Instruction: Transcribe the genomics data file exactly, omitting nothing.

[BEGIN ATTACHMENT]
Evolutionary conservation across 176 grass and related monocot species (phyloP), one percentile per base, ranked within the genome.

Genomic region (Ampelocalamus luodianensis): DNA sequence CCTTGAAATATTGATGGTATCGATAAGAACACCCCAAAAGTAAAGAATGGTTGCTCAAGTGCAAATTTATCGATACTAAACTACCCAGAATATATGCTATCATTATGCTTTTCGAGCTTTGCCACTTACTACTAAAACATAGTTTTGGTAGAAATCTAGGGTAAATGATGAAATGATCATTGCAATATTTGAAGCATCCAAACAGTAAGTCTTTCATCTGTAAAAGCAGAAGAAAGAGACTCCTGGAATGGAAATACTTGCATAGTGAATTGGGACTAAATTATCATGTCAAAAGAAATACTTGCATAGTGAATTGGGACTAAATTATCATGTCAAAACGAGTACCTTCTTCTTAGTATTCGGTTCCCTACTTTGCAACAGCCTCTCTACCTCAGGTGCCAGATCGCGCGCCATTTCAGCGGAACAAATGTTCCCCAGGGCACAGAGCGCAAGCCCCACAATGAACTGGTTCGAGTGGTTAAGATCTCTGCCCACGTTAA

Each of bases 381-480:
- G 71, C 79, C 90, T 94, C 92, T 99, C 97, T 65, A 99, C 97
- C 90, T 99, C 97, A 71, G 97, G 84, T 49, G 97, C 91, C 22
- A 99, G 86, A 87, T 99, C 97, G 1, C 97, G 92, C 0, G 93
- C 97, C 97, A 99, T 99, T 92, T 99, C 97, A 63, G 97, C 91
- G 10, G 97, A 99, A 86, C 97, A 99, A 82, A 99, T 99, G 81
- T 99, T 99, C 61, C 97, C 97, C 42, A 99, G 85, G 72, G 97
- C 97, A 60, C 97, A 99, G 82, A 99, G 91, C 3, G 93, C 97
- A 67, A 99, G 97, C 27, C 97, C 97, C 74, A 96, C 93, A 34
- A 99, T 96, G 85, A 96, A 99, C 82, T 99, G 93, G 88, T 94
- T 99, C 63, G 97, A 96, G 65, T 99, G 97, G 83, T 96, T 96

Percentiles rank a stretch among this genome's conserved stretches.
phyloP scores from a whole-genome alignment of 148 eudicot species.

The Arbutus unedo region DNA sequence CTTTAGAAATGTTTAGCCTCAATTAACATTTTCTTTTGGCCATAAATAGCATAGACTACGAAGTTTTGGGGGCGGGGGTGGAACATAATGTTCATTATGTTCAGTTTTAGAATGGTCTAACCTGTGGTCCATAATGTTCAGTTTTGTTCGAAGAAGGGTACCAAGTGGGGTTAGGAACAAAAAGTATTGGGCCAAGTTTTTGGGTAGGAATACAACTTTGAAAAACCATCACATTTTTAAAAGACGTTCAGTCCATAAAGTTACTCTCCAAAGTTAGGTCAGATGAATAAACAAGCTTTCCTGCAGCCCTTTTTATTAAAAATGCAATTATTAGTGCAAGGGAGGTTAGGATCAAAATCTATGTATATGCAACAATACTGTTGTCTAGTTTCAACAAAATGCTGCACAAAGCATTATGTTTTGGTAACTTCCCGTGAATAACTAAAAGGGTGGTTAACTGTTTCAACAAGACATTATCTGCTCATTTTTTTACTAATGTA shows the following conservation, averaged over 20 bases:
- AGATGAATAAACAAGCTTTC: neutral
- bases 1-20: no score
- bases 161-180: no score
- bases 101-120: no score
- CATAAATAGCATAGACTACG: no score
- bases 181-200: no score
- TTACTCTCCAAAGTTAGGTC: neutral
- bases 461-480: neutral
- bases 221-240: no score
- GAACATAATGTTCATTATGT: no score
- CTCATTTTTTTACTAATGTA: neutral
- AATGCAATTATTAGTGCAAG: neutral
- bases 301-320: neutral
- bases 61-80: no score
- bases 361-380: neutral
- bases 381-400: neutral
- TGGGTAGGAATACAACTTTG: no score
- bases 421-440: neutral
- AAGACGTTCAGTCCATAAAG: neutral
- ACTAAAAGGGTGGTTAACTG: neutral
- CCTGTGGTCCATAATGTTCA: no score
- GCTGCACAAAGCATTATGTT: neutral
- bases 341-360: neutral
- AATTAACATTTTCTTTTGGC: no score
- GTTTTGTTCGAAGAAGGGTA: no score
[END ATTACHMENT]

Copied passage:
Evolutionary conservation across 176 grass and related monocot species (phyloP), one percentile per base, ranked within the genome.

Genomic region (Ampelocalamus luodianensis): DNA sequence CCTTGAAATATTGATGGTATCGATAAGAACACCCCAAAAGTAAAGAATGGTTGCTCAAGTGCAAATTTATCGATACTAAACTACCCAGAATATATGCTATCATTATGCTTTTCGAGCTTTGCCACTTACTACTAAAACATAGTTTTGGTAGAAATCTAGGGTAAATGATGAAATGATCATTGCAATATTTGAAGCATCCAAACAGTAAGTCTTTCATCTGTAAAAGCAGAAGAAAGAGACTCCTGGAATGGAAATACTTGCATAGTGAATTGGGACTAAATTATCATGTCAAAAGAAATACTTGCATAGTGAATTGGGACTAAATTATCATGTCAAAACGAGTACCTTCTTCTTAGTATTCGGTTCCCTACTTTGCAACAGCCTCTCTACCTCAGGTGCCAGATCGCGCGCCATTTCAGCGGAACAAATGTTCCCCAGGGCACAGAGCGCAAGCCCCACAATGAACTGGTTCGAGTGGTTAAGATCTCTGCCCACGTTAA

Each of bases 381-480:
- G 71, C 79, C 90, T 94, C 92, T 99, C 97, T 65, A 99, C 97
- C 90, T 99, C 97, A 71, G 97, G 84, T 49, G 97, C 91, C 22
- A 99, G 86, A 87, T 99, C 97, G 1, C 97, G 92, C 0, G 93
- C 97, C 97, A 99, T 99, T 92, T 99, C 97, A 63, G 97, C 91
- G 10, G 97, A 99, A 86, C 97, A 99, A 82, A 99, T 99, G 81
- T 99, T 99, C 61, C 97, C 97, C 42, A 99, G 85, G 72, G 97
- C 97, A 60, C 97, A 99, G 82, A 99, G 91, C 3, G 93, C 97
- A 67, A 99, G 97, C 27, C 97, C 97, C 74, A 96, C 93, A 34
- A 99, T 96, G 85, A 96, A 99, C 82, T 99, G 93, G 88, T 94
- T 99, C 63, G 97, A 96, G 65, T 99, G 97, G 83, T 96, T 96

Percentiles rank a stretch among this genome's conserved stretches.
phyloP scores from a whole-genome alignment of 148 eudicot species.

The Arbutus unedo region DNA sequence CTTTAGAAATGTTTAGCCTCAATTAACATTTTCTTTTGGCCATAAATAGCATAGACTACGAAGTTTTGGGGGCGGGGGTGGAACATAATGTTCATTATGTTCAGTTTTAGAATGGTCTAACCTGTGGTCCATAATGTTCAGTTTTGTTCGAAGAAGGGTACCAAGTGGGGTTAGGAACAAAAAGTATTGGGCCAAGTTTTTGGGTAGGAATACAACTTTGAAAAACCATCACATTTTTAAAAGACGTTCAGTCCATAAAGTTACTCTCCAAAGTTAGGTCAGATGAATAAACAAGCTTTCCTGCAGCCCTTTTTATTAAAAATGCAATTATTAGTGCAAGGGAGGTTAGGATCAAAATCTATGTATATGCAACAATACTGTTGTCTAGTTTCAACAAAATGCTGCACAAAGCATTATGTTTTGGTAACTTCCCGTGAATAACTAAAAGGGTGGTTAACTGTTTCAACAAGACATTATCTGCTCATTTTTTTACTAATGTA shows the following conservation, averaged over 20 bases:
- AGATGAATAAACAAGCTTTC: neutral
- bases 1-20: no score
- bases 161-180: no score
- bases 101-120: no score
- CATAAATAGCATAGACTACG: no score
- bases 181-200: no score
- TTACTCTCCAAAGTTAGGTC: neutral
- bases 461-480: neutral
- bases 221-240: no score
- GAACATAATGTTCATTATGT: no score
- CTCATTTTTTTACTAATGTA: neutral
- AATGCAATTATTAGTGCAAG: neutral
- bases 301-320: neutral
- bases 61-80: no score
- bases 361-380: neutral
- bases 381-400: neutral
- TGGGTAGGAATACAACTTTG: no score
- bases 421-440: neutral
- AAGACGTTCAGTCCATAAAG: neutral
- ACTAAAAGGGTGGTTAACTG: neutral
- CCTGTGGTCCATAATGTTCA: no score
- GCTGCACAAAGCATTATGTT: neutral
- bases 341-360: neutral
- AATTAACATTTTCTTTTGGC: no score
- GTTTTGTTCGAAGAAGGGTA: no score